I met Trent in quite an inauspicious way. While at the New Daisy theater in Memphis a young, very attractive lady was handing out postcards about an artist who I had heard of thru Blind Raccoon, I mentioned that I enjoyed his music and she said “…well tell him, this is Trent” I was totally unprepared – before me stood a very young man, polite, proper and quite genuine in his approach to conversation and able to converse on a wide range of topics.
After some minutes I felt like I had met someone from my past – an old soul of sorts. Throughout that weekend we often spent time together chatting, poking fun at each other and generally having a kindred experience. Let me introduce you to this 20 year old blues-man from Edina, Minnesota. He is bold, passionate and with just enough audacity to make me truly like him as an artist and as a person. Trent Romens……
B411: First off I have to tell you, I truly believe that ‘you get it’. There is a certain aura to you and the way you handle yourself in public and on stage is beyond your years and speaks volumes about you.
Trent Romens: Thank you, I appreciate that. It’s very cool that you feel that way.
B411: Let’s touch on something that is very current and very cool, you are opening for Jimmy Vaughn. Tell me something about that and how it came to be.
TR: Well yeh it really is, it’s in Rochester, MN at the Whiskey Bones March 23, 8:00PM– I am really excited about it. To be able to open for someone of that stature is just enormous, hopefully I will be able to meet him and talk to him some. That’s a pretty cool step in the process for me. My manager talked to the venue after hearing that Jimmy was coming in and she jumped on it.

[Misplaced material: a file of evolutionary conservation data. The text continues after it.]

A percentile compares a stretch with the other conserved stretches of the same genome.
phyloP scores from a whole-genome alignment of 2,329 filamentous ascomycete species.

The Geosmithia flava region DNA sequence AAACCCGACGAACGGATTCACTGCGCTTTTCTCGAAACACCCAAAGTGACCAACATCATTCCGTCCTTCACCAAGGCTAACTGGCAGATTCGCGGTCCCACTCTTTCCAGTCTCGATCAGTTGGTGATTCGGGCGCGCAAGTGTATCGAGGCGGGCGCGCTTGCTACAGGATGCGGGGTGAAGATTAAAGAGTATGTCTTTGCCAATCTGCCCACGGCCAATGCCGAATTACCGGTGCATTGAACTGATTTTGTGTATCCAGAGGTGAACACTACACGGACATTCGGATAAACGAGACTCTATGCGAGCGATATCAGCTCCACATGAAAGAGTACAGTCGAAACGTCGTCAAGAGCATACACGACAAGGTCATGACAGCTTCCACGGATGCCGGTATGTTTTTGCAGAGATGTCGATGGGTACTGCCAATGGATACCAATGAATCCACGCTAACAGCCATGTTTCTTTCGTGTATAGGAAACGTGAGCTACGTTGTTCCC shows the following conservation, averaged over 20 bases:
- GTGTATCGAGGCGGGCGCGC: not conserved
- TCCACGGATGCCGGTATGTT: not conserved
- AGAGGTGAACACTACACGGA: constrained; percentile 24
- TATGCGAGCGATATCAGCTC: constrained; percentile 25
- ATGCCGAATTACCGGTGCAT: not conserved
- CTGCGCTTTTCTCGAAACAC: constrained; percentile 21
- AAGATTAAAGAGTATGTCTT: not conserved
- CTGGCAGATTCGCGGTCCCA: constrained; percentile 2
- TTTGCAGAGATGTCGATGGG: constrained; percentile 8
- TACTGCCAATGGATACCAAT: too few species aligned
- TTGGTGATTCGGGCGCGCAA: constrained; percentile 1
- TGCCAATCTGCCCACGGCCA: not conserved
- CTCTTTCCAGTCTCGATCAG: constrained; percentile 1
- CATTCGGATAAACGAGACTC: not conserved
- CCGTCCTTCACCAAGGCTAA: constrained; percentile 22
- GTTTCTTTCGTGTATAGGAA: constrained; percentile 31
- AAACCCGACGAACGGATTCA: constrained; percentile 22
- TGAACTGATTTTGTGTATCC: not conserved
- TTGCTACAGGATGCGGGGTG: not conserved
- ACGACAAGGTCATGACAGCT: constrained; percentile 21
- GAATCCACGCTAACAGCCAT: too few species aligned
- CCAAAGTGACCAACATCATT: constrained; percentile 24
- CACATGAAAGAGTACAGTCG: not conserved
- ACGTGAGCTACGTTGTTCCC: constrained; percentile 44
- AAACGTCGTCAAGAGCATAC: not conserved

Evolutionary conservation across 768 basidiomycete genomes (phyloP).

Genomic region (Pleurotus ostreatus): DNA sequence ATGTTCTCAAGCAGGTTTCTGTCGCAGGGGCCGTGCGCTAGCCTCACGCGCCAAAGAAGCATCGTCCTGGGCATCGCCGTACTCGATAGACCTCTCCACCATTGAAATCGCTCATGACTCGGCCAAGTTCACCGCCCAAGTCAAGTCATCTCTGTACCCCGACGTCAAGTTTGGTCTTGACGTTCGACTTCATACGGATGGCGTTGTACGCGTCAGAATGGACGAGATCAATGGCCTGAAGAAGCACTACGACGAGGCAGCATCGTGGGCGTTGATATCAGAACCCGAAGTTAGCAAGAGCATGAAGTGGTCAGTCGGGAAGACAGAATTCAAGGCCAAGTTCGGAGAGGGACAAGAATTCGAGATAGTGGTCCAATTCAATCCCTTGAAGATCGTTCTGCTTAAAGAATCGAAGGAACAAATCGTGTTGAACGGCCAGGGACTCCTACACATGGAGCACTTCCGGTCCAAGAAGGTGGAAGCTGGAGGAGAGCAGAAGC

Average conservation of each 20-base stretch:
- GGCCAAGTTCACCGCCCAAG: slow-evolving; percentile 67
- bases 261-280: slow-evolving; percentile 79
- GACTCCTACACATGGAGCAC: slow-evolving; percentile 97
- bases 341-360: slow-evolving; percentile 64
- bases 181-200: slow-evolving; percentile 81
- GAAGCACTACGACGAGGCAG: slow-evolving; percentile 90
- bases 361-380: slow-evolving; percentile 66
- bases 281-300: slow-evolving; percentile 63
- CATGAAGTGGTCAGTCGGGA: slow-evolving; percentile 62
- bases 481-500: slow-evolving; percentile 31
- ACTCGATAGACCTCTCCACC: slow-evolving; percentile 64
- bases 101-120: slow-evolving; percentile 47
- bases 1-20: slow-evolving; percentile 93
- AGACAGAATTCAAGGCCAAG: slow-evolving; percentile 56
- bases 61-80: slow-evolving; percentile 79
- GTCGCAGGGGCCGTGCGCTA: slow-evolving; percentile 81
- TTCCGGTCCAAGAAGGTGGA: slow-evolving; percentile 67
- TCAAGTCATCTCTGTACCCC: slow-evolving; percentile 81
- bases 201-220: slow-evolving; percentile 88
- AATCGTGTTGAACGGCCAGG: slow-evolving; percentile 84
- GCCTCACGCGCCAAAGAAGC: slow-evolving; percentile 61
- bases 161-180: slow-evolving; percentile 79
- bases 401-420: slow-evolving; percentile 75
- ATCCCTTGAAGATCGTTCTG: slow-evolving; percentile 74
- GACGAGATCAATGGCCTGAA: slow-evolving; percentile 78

B411: If I can flash back to my first statement to you about ‘getting it‘. I have called you, and heard others also say that you seem to be ‘an old soul’. How do you feel about something like that. Does it get old, or is it a pressure situation for you?
TR: I’ll tell you what, it’s better than people telling me I’m going to be famous. That stuff just gets in your head.
B411: How do you feel about that, how would you explain that and what does it mean to you?
TR: I’ve listened to a lot of older music, and I think it has had that type of effect upon me, hence my soul is old. While some of the newer music I really don’t like it that much. Most of my generation really digs that music, I don’t. I personally think it’s a cool thing to have said about me.
B411: So what did you listen to as a younger person? You have been playing the Blues for a long time but prior to that.
TR: When I was really young I just didn’t get the Blues. Nor did I get some of the music I get and am into today, like the Grateful Dead. I liked the Backstreet Boys, Aaron Carter, pop stuff, I wanted to just get up and dance. I was a victim of the record labels back then.